If you consider that there is help for you, you can begin to discover what’s getting in the way of your being helped. When you can recognize that you’re condemning yourself to being stuck, you can start to have a choice as to whether or not you really want to be. Perhaps you don’t want to condemn yourself to misery for the rest of your life. Perhaps you want to give yourself permission to see if you can feel better and begin the journey of figuring out how to make it happen. Believing in yourself is one way—perhaps the biggest way—to get out of your own way.
3. Come out from hiding.
If you feel shame about your body, you may find ways to hide yourself. Some people cover up with extra clothing, or sit in the back of a room full of people, or stay silent when they have things to say.
If there’s a way you’re keeping yourself hidden, try pushing your comfort zone a little at a time. See what happens if you go outside with less coverage, even just for a short time. See what happens if you sit a little closer to the front of a room, where more people can see you. If you don’t feel comfortable speaking up in front of a group, see how it is to say hello, goodbye, or make a comment to people on your way into or out of meetings, classes, or social gatherings. Take small steps, pay attention to how you feel, and see if you want to continue to move further and further out of your comfort zone.
4. Consider that you’ve been wrong.
It’s easy to confirm already solidified beliefs about yourself. The belief that your body is not good enough as it is feels like the truth, so it’s easy to find evidence in your day-to-day to confirm what you currently believe. Our brains absorb information that fits our current beliefs, and often we can’t acknowledge data that might prove us wrong.
If you believe your body isn’t good enough as it is, any information to the contrary will hit you and bounce off, instead of being considered as possibly true. So, when evidence comes along that shows you that you are good enough just as you are, there’s a good chance your brain won’t automatically recognize the information, and certainly won’t take it in as valid. Unless you intentionally open up to the possibility that you’ve been wrong about your body not being good enough as it is, no amount of body-positive messages or positive self-talk will have a big impact on you.
However, when you consider that what you believe now could be wrong, you can begin to open up to the possibility that you are in fact enough as you are. You can begin recognizing external data that says you’re enough, and you can begin to practice body-positive language toward yourself, which may start to seem truer.
5. Get to know your inner-bully.
Sometimes we’re unaware of what we’re doing to ourselves when we put ourselves down. For many, it can seem like motivation to do better. But putting yourself down doesn’t serve you. In fact, it has the same devastating impact on you as someone else’s abuse has on you—perhaps an even greater negative impact.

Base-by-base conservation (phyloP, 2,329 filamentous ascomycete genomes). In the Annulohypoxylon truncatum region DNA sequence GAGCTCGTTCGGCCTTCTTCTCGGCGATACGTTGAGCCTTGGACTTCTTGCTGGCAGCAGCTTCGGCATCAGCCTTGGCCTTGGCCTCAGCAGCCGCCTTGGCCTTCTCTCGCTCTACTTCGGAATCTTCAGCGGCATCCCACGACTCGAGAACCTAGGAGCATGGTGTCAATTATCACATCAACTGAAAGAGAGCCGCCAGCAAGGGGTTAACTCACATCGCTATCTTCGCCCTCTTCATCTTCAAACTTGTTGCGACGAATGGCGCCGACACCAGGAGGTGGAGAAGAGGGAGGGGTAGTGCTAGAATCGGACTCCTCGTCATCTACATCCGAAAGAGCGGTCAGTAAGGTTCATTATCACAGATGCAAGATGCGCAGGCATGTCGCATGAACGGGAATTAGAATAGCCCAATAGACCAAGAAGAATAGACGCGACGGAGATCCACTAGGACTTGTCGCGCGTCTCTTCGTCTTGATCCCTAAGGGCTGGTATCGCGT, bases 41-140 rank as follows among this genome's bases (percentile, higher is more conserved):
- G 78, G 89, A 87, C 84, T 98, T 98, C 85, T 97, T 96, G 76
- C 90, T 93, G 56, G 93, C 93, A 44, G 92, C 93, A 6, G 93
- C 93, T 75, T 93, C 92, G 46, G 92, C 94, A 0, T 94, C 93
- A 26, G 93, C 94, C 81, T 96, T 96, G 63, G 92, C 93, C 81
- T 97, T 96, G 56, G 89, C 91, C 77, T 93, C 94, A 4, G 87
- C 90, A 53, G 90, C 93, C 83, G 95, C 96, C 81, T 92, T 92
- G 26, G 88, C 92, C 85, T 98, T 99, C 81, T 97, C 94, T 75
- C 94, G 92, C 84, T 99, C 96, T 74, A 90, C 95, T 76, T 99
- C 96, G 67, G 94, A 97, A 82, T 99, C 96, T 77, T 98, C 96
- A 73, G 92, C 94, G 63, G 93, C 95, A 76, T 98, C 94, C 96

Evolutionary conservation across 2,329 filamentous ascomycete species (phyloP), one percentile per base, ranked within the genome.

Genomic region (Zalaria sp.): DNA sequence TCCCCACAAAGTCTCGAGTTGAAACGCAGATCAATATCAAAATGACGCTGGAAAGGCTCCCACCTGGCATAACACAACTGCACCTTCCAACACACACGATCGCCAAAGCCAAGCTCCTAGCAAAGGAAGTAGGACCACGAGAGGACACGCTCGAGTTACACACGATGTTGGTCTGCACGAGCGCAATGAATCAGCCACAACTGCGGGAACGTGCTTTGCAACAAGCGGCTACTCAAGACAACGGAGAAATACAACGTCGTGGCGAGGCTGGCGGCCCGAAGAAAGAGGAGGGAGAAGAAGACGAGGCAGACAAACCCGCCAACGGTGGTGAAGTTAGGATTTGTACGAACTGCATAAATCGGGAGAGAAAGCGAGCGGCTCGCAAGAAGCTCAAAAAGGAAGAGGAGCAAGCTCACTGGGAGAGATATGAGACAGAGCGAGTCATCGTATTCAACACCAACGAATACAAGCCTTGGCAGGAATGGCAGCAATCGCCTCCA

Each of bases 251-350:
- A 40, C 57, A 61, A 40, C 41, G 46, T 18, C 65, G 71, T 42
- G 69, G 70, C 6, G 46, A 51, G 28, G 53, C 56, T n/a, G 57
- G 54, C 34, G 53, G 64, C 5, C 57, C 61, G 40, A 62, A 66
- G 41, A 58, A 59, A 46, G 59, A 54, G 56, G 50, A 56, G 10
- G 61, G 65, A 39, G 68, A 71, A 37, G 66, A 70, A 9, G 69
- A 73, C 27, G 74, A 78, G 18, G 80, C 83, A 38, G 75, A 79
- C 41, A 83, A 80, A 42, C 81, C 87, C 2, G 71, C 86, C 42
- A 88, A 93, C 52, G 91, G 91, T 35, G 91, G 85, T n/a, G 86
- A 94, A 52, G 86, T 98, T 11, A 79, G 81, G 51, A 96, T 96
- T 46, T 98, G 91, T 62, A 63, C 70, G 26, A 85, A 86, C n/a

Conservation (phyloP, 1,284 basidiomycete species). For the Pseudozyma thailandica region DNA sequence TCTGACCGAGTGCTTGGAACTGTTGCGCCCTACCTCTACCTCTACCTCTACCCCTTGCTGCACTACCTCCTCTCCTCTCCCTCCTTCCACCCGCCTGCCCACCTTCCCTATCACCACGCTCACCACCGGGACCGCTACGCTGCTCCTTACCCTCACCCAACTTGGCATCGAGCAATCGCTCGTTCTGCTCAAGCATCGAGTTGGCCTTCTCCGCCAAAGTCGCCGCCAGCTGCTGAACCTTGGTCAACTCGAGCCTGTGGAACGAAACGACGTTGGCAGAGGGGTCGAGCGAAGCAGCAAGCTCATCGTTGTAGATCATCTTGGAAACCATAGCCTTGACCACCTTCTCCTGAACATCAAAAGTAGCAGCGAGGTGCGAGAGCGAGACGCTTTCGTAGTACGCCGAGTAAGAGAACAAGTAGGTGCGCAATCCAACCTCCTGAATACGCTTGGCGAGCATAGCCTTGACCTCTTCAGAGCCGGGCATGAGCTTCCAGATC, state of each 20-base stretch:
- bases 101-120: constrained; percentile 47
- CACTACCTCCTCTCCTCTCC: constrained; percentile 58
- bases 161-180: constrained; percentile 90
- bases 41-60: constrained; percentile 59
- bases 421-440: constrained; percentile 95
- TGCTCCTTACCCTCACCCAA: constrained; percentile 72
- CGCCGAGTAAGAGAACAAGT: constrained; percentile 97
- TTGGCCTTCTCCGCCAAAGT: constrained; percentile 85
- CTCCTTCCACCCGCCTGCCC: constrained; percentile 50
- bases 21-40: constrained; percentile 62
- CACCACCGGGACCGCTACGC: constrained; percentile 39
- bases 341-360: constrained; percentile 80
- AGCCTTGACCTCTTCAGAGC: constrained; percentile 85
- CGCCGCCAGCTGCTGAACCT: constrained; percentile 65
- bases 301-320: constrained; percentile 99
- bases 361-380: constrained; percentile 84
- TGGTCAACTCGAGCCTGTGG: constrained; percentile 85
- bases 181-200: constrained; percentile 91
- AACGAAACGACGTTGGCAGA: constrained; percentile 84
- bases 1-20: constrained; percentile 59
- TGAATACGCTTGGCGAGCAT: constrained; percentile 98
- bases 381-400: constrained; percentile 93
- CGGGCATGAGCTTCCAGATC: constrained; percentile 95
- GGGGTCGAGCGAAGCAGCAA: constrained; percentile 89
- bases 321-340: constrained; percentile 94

It’s difficult to thrive or be happy and peaceful when you’re enduring abuse. When you can be kinder to yourself, you will feel better. Also, you are more likely to thrive when you support yourself, just as you’re more likely to do well when you’re in a supportive environment. To gain a greater awareness of what you’re doing to yourself, you’ll need to invite your inner-bully to the surface so you can get to know it. Once you’re aware of what your inner-bully sounds like, and how you feel when it shows up, you’ll be able to choose whether or not you want to collude with your inner-bully, or if you’d prefer to offer yourself kindness and support.
To become more aware of your negative self-talk and the impact you’re having on yourself, try standing naked in front of the mirror (do this to the extent that you feel some discomfort, but not extreme distress). Speak your negative thoughts out loud. Notice your tone of voice; pay attention to sensations in your body as you speak, and let yourself feel your feelings. As you get to know this inner-bully you’ve been spending so much time with, consider how devastating it is to be bullied so much. The more often you become aware that your inner-bully is present, the more you can decide not to entertain its harshness.
6. Create an inner-supporter.
Once you’re aware of your critical thoughts and how deeply you’re harming yourself with them, you might want to stop doing this to yourself. One way to stop doing this is to create an inner-supportive part of yourself to step in when your inner-bully is trying to steal the show. Unfortunately, body-positive beliefs, thoughts, and language do not just emerge. They must be created, just as the negative thoughts were created and repeated enough to become automatic for you.
To create a strong, inner, supportive self, you will have to create new language and repeat it, so that body-positive, compassionate language eventually becomes automatic. Stand in front of the mirror and speak out loud what you want to believe about yourself. Use “I” statements. You might say something like, “I am beautiful,” or “I am strong,” or “I am sexy.”
It’s OK if you don’t believe these thoughts just yet. In fact, you probably won’t at first, so this should feel strange. But over time, the more you tell yourself things, the more you will believe them. Work to make your inner-supporter stronger than your inner-bully. Remember, the inner-bully has been around for a long time, so it will take work to build a stronger inner-supporter. Be patient and practice, practice, practice!
7. Practice thanking your body.
It’s hard to be grateful to your body when you’re ashamed of it, and you wish it were different. However, there are always things about your body to be thankful for. Your body keeps you alive, your body carries you every day, and your body protects you in many ways. Your body has survived a lifetime of events so far. Think about what your body does for you, instead of what you wish it did for you. Practice taking time to thank your body for all that it does.